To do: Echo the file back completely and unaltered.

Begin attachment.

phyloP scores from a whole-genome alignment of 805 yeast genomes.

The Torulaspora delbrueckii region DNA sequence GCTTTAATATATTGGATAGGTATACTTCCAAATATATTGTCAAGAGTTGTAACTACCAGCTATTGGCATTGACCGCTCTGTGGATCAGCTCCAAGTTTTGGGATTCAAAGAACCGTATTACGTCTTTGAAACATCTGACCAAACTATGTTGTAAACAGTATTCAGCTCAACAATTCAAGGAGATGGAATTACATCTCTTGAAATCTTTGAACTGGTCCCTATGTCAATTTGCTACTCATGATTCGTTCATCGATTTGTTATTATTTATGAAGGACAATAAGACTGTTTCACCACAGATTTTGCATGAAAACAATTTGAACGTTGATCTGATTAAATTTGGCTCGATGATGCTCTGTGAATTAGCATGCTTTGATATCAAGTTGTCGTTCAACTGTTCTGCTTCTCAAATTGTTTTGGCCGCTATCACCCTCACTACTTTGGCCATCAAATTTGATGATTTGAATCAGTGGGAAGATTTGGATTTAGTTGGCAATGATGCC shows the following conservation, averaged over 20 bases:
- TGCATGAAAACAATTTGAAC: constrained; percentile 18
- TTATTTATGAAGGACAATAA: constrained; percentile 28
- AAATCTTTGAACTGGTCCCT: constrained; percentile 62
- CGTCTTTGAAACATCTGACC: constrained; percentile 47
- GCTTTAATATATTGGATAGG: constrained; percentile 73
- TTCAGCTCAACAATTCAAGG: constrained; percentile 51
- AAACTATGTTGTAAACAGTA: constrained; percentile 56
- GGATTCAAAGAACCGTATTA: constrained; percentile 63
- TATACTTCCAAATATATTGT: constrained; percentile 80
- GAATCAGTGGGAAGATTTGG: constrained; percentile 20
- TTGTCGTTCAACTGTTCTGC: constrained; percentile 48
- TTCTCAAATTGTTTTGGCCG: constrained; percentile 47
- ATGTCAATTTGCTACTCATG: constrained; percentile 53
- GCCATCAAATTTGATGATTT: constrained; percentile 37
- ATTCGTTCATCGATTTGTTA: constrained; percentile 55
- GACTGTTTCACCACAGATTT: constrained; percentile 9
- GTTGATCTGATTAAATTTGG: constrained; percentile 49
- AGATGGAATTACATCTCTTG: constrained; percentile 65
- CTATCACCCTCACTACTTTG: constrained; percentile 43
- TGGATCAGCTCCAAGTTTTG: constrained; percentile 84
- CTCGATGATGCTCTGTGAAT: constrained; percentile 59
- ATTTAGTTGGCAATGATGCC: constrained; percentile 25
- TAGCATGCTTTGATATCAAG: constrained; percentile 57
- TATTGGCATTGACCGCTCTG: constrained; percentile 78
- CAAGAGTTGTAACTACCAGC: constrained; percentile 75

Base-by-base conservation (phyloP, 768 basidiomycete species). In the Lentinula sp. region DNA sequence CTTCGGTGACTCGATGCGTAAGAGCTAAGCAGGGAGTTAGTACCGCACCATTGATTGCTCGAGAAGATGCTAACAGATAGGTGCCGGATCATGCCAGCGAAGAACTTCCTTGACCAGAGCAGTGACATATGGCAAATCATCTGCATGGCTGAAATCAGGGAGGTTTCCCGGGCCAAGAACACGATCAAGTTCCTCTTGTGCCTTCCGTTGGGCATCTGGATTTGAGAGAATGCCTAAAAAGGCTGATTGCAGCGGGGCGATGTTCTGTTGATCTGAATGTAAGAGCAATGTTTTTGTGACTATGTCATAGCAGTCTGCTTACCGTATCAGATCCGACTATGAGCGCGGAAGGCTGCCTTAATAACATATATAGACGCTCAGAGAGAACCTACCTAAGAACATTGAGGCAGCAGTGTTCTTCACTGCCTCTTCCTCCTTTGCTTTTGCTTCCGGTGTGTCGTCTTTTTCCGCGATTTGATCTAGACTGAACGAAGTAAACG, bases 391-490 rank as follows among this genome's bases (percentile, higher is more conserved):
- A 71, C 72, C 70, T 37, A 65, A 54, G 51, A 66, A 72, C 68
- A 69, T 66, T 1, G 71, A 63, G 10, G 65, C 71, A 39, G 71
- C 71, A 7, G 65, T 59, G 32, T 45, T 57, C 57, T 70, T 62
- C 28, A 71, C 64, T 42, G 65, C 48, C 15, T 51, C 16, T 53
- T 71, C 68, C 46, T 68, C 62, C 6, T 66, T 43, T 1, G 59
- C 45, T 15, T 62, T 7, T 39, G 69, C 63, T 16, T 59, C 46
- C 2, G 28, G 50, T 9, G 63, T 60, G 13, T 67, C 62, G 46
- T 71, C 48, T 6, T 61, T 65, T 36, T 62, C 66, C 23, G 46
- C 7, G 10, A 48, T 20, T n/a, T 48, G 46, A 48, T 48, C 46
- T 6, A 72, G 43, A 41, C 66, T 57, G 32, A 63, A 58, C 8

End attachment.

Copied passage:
phyloP scores from a whole-genome alignment of 805 yeast genomes.

The Torulaspora delbrueckii region DNA sequence GCTTTAATATATTGGATAGGTATACTTCCAAATATATTGTCAAGAGTTGTAACTACCAGCTATTGGCATTGACCGCTCTGTGGATCAGCTCCAAGTTTTGGGATTCAAAGAACCGTATTACGTCTTTGAAACATCTGACCAAACTATGTTGTAAACAGTATTCAGCTCAACAATTCAAGGAGATGGAATTACATCTCTTGAAATCTTTGAACTGGTCCCTATGTCAATTTGCTACTCATGATTCGTTCATCGATTTGTTATTATTTATGAAGGACAATAAGACTGTTTCACCACAGATTTTGCATGAAAACAATTTGAACGTTGATCTGATTAAATTTGGCTCGATGATGCTCTGTGAATTAGCATGCTTTGATATCAAGTTGTCGTTCAACTGTTCTGCTTCTCAAATTGTTTTGGCCGCTATCACCCTCACTACTTTGGCCATCAAATTTGATGATTTGAATCAGTGGGAAGATTTGGATTTAGTTGGCAATGATGCC shows the following conservation, averaged over 20 bases:
- TGCATGAAAACAATTTGAAC: constrained; percentile 18
- TTATTTATGAAGGACAATAA: constrained; percentile 28
- AAATCTTTGAACTGGTCCCT: constrained; percentile 62
- CGTCTTTGAAACATCTGACC: constrained; percentile 47
- GCTTTAATATATTGGATAGG: constrained; percentile 73
- TTCAGCTCAACAATTCAAGG: constrained; percentile 51
- AAACTATGTTGTAAACAGTA: constrained; percentile 56
- GGATTCAAAGAACCGTATTA: constrained; percentile 63
- TATACTTCCAAATATATTGT: constrained; percentile 80
- GAATCAGTGGGAAGATTTGG: constrained; percentile 20
- TTGTCGTTCAACTGTTCTGC: constrained; percentile 48
- TTCTCAAATTGTTTTGGCCG: constrained; percentile 47
- ATGTCAATTTGCTACTCATG: constrained; percentile 53
- GCCATCAAATTTGATGATTT: constrained; percentile 37
- ATTCGTTCATCGATTTGTTA: constrained; percentile 55
- GACTGTTTCACCACAGATTT: constrained; percentile 9
- GTTGATCTGATTAAATTTGG: constrained; percentile 49
- AGATGGAATTACATCTCTTG: constrained; percentile 65
- CTATCACCCTCACTACTTTG: constrained; percentile 43
- TGGATCAGCTCCAAGTTTTG: constrained; percentile 84
- CTCGATGATGCTCTGTGAAT: constrained; percentile 59
- ATTTAGTTGGCAATGATGCC: constrained; percentile 25
- TAGCATGCTTTGATATCAAG: constrained; percentile 57
- TATTGGCATTGACCGCTCTG: constrained; percentile 78
- CAAGAGTTGTAACTACCAGC: constrained; percentile 75

Base-by-base conservation (phyloP, 768 basidiomycete species). In the Lentinula sp. region DNA sequence CTTCGGTGACTCGATGCGTAAGAGCTAAGCAGGGAGTTAGTACCGCACCATTGATTGCTCGAGAAGATGCTAACAGATAGGTGCCGGATCATGCCAGCGAAGAACTTCCTTGACCAGAGCAGTGACATATGGCAAATCATCTGCATGGCTGAAATCAGGGAGGTTTCCCGGGCCAAGAACACGATCAAGTTCCTCTTGTGCCTTCCGTTGGGCATCTGGATTTGAGAGAATGCCTAAAAAGGCTGATTGCAGCGGGGCGATGTTCTGTTGATCTGAATGTAAGAGCAATGTTTTTGTGACTATGTCATAGCAGTCTGCTTACCGTATCAGATCCGACTATGAGCGCGGAAGGCTGCCTTAATAACATATATAGACGCTCAGAGAGAACCTACCTAAGAACATTGAGGCAGCAGTGTTCTTCACTGCCTCTTCCTCCTTTGCTTTTGCTTCCGGTGTGTCGTCTTTTTCCGCGATTTGATCTAGACTGAACGAAGTAAACG, bases 391-490 rank as follows among this genome's bases (percentile, higher is more conserved):
- A 71, C 72, C 70, T 37, A 65, A 54, G 51, A 66, A 72, C 68
- A 69, T 66, T 1, G 71, A 63, G 10, G 65, C 71, A 39, G 71
- C 71, A 7, G 65, T 59, G 32, T 45, T 57, C 57, T 70, T 62
- C 28, A 71, C 64, T 42, G 65, C 48, C 15, T 51, C 16, T 53
- T 71, C 68, C 46, T 68, C 62, C 6, T 66, T 43, T 1, G 59
- C 45, T 15, T 62, T 7, T 39, G 69, C 63, T 16, T 59, C 46
- C 2, G 28, G 50, T 9, G 63, T 60, G 13, T 67, C 62, G 46
- T 71, C 48, T 6, T 61, T 65, T 36, T 62, C 66, C 23, G 46
- C 7, G 10, A 48, T 20, T n/a, T 48, G 46, A 48, T 48, C 46
- T 6, A 72, G 43, A 41, C 66, T 57, G 32, A 63, A 58, C 8